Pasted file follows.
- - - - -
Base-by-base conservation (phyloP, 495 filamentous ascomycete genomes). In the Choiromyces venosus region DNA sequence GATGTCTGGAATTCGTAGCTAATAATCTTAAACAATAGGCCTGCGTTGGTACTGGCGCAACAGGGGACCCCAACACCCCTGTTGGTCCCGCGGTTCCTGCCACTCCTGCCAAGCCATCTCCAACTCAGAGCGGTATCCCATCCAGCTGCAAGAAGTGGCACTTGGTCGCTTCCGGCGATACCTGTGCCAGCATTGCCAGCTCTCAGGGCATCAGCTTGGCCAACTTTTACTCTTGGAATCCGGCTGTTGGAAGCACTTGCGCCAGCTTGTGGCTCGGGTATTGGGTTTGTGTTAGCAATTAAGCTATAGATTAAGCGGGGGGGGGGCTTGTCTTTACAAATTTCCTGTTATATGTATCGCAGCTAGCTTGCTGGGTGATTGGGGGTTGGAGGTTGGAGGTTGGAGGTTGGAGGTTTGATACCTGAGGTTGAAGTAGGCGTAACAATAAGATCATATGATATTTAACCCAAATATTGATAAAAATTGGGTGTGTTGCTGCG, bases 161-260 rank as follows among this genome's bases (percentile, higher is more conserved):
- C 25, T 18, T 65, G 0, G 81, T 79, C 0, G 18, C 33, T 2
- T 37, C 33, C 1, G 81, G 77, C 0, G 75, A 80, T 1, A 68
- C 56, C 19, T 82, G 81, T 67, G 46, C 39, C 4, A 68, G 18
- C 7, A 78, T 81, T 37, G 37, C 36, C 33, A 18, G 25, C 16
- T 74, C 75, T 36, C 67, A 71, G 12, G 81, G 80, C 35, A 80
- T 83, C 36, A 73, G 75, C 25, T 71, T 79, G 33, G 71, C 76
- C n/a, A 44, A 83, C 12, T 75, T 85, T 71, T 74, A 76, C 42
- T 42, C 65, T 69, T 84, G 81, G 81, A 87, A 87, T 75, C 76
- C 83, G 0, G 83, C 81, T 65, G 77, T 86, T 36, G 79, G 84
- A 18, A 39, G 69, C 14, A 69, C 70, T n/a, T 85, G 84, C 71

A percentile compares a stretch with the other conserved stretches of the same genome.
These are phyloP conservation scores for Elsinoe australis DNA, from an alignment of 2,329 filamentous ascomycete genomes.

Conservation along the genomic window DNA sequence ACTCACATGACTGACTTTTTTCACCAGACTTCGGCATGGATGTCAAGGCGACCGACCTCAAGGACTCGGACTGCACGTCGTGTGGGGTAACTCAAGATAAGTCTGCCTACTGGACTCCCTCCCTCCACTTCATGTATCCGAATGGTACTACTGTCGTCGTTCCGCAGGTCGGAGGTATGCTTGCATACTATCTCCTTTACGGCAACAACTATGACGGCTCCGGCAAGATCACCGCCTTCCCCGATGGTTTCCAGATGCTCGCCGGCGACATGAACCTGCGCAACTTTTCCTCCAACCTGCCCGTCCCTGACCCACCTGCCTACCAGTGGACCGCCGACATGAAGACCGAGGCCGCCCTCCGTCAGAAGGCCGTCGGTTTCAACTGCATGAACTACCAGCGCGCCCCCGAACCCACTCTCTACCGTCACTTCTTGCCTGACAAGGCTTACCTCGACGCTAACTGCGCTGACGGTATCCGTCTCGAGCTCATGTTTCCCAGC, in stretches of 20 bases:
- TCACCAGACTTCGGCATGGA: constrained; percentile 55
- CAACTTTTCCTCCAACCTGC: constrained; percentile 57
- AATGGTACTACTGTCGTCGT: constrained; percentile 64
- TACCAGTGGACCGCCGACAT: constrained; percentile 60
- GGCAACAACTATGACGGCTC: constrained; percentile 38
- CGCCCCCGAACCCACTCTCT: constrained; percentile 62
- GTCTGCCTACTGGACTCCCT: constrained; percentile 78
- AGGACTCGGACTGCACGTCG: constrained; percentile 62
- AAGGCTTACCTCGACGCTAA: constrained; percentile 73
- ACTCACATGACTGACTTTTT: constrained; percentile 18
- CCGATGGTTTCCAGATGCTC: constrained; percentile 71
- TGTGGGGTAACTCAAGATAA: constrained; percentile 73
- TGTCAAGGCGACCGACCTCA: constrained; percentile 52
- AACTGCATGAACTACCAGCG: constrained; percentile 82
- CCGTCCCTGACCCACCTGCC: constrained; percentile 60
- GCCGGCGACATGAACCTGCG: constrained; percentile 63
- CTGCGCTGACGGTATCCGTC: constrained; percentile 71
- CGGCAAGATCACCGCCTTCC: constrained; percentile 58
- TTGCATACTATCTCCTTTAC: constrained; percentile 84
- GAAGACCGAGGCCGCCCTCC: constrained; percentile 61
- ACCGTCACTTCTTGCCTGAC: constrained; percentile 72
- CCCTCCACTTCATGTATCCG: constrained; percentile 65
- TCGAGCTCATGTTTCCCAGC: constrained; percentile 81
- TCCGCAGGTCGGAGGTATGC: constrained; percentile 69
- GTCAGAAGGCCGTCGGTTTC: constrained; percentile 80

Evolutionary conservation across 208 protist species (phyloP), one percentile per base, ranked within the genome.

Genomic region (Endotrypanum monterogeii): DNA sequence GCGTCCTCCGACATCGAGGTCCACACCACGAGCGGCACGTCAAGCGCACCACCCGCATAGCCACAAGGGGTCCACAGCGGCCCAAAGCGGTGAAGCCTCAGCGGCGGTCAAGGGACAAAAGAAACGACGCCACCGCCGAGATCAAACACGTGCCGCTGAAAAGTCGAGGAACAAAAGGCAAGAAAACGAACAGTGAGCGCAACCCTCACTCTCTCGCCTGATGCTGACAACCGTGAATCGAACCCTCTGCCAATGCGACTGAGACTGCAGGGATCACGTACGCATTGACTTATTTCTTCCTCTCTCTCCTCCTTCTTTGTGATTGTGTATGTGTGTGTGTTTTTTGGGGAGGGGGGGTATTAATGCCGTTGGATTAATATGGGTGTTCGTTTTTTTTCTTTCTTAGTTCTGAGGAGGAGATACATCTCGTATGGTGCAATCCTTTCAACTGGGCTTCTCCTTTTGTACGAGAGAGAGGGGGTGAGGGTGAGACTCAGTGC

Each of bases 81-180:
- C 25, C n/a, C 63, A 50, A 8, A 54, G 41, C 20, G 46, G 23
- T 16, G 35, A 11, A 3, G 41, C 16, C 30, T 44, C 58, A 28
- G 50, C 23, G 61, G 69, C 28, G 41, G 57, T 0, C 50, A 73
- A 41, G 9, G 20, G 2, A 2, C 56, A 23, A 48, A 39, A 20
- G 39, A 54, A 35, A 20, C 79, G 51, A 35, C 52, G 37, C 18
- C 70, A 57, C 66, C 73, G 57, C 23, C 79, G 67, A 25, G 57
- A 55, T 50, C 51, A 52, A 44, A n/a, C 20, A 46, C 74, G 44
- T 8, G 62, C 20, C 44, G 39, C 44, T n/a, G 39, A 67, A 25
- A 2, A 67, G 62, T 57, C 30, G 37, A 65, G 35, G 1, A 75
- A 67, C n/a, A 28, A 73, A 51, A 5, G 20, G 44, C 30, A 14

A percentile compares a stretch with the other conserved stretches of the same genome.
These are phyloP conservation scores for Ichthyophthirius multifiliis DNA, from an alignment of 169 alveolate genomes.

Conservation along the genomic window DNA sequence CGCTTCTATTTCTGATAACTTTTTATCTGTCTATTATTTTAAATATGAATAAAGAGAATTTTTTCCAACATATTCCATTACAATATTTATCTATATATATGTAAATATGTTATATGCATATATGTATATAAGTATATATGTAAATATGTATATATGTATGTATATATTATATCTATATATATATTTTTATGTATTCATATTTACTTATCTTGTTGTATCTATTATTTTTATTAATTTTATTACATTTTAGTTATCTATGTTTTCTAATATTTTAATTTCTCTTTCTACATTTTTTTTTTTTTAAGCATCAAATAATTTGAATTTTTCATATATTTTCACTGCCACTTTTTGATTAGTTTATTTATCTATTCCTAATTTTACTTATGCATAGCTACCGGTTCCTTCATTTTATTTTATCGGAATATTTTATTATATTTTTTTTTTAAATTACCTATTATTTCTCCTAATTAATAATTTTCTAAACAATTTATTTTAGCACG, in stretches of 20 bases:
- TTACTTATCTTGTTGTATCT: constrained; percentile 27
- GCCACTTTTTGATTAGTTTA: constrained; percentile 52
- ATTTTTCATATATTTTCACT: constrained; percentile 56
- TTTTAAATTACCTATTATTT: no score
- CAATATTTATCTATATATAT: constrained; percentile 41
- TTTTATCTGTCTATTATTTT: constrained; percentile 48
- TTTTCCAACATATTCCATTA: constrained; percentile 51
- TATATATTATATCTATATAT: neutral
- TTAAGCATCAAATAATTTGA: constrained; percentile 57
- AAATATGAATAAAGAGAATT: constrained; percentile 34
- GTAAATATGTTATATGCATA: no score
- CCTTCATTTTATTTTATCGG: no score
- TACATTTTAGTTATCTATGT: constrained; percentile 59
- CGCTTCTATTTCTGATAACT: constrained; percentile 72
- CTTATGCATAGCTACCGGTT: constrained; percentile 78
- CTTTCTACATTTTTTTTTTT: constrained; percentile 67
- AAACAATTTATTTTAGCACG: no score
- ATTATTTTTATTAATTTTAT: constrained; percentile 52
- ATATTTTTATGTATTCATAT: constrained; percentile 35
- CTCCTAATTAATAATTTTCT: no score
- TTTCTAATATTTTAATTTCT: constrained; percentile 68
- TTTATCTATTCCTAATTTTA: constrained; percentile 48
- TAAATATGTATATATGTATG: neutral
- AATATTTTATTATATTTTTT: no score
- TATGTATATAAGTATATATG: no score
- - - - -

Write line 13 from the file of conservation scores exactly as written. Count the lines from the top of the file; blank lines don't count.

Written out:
These are phyloP conservation scores for Elsinoe australis DNA, from an alignment of 2,329 filamentous ascomycete genomes.